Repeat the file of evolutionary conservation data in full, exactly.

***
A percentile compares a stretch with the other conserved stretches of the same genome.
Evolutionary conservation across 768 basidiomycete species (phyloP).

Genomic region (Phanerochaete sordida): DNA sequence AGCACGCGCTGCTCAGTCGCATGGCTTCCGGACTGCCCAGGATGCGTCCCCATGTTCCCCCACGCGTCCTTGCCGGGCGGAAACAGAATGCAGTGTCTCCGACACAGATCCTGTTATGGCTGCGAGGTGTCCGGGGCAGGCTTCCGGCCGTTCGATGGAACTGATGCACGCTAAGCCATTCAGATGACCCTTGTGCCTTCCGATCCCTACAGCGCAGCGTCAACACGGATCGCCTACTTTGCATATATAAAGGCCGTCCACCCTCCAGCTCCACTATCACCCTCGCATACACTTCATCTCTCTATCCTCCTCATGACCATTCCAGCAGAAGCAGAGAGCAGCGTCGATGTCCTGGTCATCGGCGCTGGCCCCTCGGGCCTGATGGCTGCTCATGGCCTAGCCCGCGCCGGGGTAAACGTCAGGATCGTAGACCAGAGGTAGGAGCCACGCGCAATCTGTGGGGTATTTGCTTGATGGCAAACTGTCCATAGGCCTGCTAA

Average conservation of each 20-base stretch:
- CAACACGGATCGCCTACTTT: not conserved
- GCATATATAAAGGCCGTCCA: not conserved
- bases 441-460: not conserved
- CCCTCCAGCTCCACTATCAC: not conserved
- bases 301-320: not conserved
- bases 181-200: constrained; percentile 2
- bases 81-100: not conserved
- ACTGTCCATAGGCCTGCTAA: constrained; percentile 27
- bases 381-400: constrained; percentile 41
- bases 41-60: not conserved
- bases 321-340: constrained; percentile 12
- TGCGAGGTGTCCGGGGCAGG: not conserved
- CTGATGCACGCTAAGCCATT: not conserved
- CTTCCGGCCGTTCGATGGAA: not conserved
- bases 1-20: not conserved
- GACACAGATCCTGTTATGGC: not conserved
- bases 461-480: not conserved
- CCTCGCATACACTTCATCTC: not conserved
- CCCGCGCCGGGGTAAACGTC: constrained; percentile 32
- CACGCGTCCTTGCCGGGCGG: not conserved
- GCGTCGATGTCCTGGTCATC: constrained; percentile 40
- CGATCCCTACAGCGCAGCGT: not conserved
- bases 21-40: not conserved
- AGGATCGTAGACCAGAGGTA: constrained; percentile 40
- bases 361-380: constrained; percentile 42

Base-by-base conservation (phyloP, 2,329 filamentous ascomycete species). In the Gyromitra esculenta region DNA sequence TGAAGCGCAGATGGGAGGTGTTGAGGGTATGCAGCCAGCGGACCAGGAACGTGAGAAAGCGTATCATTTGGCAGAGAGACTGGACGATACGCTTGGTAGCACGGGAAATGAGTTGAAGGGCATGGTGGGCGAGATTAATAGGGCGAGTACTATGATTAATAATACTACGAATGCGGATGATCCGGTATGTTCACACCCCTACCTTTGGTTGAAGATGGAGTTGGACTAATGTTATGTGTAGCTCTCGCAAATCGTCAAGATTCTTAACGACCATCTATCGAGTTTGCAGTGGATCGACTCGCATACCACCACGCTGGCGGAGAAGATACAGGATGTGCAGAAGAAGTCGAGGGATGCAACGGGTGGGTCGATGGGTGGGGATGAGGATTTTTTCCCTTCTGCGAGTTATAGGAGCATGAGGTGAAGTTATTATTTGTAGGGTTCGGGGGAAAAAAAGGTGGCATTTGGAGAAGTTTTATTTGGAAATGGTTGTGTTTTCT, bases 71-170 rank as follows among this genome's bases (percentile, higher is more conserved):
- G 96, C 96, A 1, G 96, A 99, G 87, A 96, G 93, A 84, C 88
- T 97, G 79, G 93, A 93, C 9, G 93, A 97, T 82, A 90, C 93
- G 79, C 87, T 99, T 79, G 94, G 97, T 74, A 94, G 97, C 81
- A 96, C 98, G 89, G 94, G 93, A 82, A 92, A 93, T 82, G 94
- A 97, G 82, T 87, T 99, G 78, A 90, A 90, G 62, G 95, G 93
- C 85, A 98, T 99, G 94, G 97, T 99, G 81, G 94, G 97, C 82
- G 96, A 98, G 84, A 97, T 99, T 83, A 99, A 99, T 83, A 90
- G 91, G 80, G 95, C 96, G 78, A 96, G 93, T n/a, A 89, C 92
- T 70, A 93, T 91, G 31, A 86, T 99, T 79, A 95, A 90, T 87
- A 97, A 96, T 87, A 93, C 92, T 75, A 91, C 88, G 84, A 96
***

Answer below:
A percentile compares a stretch with the other conserved stretches of the same genome.
Evolutionary conservation across 768 basidiomycete species (phyloP).

Genomic region (Phanerochaete sordida): DNA sequence AGCACGCGCTGCTCAGTCGCATGGCTTCCGGACTGCCCAGGATGCGTCCCCATGTTCCCCCACGCGTCCTTGCCGGGCGGAAACAGAATGCAGTGTCTCCGACACAGATCCTGTTATGGCTGCGAGGTGTCCGGGGCAGGCTTCCGGCCGTTCGATGGAACTGATGCACGCTAAGCCATTCAGATGACCCTTGTGCCTTCCGATCCCTACAGCGCAGCGTCAACACGGATCGCCTACTTTGCATATATAAAGGCCGTCCACCCTCCAGCTCCACTATCACCCTCGCATACACTTCATCTCTCTATCCTCCTCATGACCATTCCAGCAGAAGCAGAGAGCAGCGTCGATGTCCTGGTCATCGGCGCTGGCCCCTCGGGCCTGATGGCTGCTCATGGCCTAGCCCGCGCCGGGGTAAACGTCAGGATCGTAGACCAGAGGTAGGAGCCACGCGCAATCTGTGGGGTATTTGCTTGATGGCAAACTGTCCATAGGCCTGCTAA

Average conservation of each 20-base stretch:
- CAACACGGATCGCCTACTTT: not conserved
- GCATATATAAAGGCCGTCCA: not conserved
- bases 441-460: not conserved
- CCCTCCAGCTCCACTATCAC: not conserved
- bases 301-320: not conserved
- bases 181-200: constrained; percentile 2
- bases 81-100: not conserved
- ACTGTCCATAGGCCTGCTAA: constrained; percentile 27
- bases 381-400: constrained; percentile 41
- bases 41-60: not conserved
- bases 321-340: constrained; percentile 12
- TGCGAGGTGTCCGGGGCAGG: not conserved
- CTGATGCACGCTAAGCCATT: not conserved
- CTTCCGGCCGTTCGATGGAA: not conserved
- bases 1-20: not conserved
- GACACAGATCCTGTTATGGC: not conserved
- bases 461-480: not conserved
- CCTCGCATACACTTCATCTC: not conserved
- CCCGCGCCGGGGTAAACGTC: constrained; percentile 32
- CACGCGTCCTTGCCGGGCGG: not conserved
- GCGTCGATGTCCTGGTCATC: constrained; percentile 40
- CGATCCCTACAGCGCAGCGT: not conserved
- bases 21-40: not conserved
- AGGATCGTAGACCAGAGGTA: constrained; percentile 40
- bases 361-380: constrained; percentile 42

Base-by-base conservation (phyloP, 2,329 filamentous ascomycete species). In the Gyromitra esculenta region DNA sequence TGAAGCGCAGATGGGAGGTGTTGAGGGTATGCAGCCAGCGGACCAGGAACGTGAGAAAGCGTATCATTTGGCAGAGAGACTGGACGATACGCTTGGTAGCACGGGAAATGAGTTGAAGGGCATGGTGGGCGAGATTAATAGGGCGAGTACTATGATTAATAATACTACGAATGCGGATGATCCGGTATGTTCACACCCCTACCTTTGGTTGAAGATGGAGTTGGACTAATGTTATGTGTAGCTCTCGCAAATCGTCAAGATTCTTAACGACCATCTATCGAGTTTGCAGTGGATCGACTCGCATACCACCACGCTGGCGGAGAAGATACAGGATGTGCAGAAGAAGTCGAGGGATGCAACGGGTGGGTCGATGGGTGGGGATGAGGATTTTTTCCCTTCTGCGAGTTATAGGAGCATGAGGTGAAGTTATTATTTGTAGGGTTCGGGGGAAAAAAAGGTGGCATTTGGAGAAGTTTTATTTGGAAATGGTTGTGTTTTCT, bases 71-170 rank as follows among this genome's bases (percentile, higher is more conserved):
- G 96, C 96, A 1, G 96, A 99, G 87, A 96, G 93, A 84, C 88
- T 97, G 79, G 93, A 93, C 9, G 93, A 97, T 82, A 90, C 93
- G 79, C 87, T 99, T 79, G 94, G 97, T 74, A 94, G 97, C 81
- A 96, C 98, G 89, G 94, G 93, A 82, A 92, A 93, T 82, G 94
- A 97, G 82, T 87, T 99, G 78, A 90, A 90, G 62, G 95, G 93
- C 85, A 98, T 99, G 94, G 97, T 99, G 81, G 94, G 97, C 82
- G 96, A 98, G 84, A 97, T 99, T 83, A 99, A 99, T 83, A 90
- G 91, G 80, G 95, C 96, G 78, A 96, G 93, T n/a, A 89, C 92
- T 70, A 93, T 91, G 31, A 86, T 99, T 79, A 95, A 90, T 87
- A 97, A 96, T 87, A 93, C 92, T 75, A 91, C 88, G 84, A 96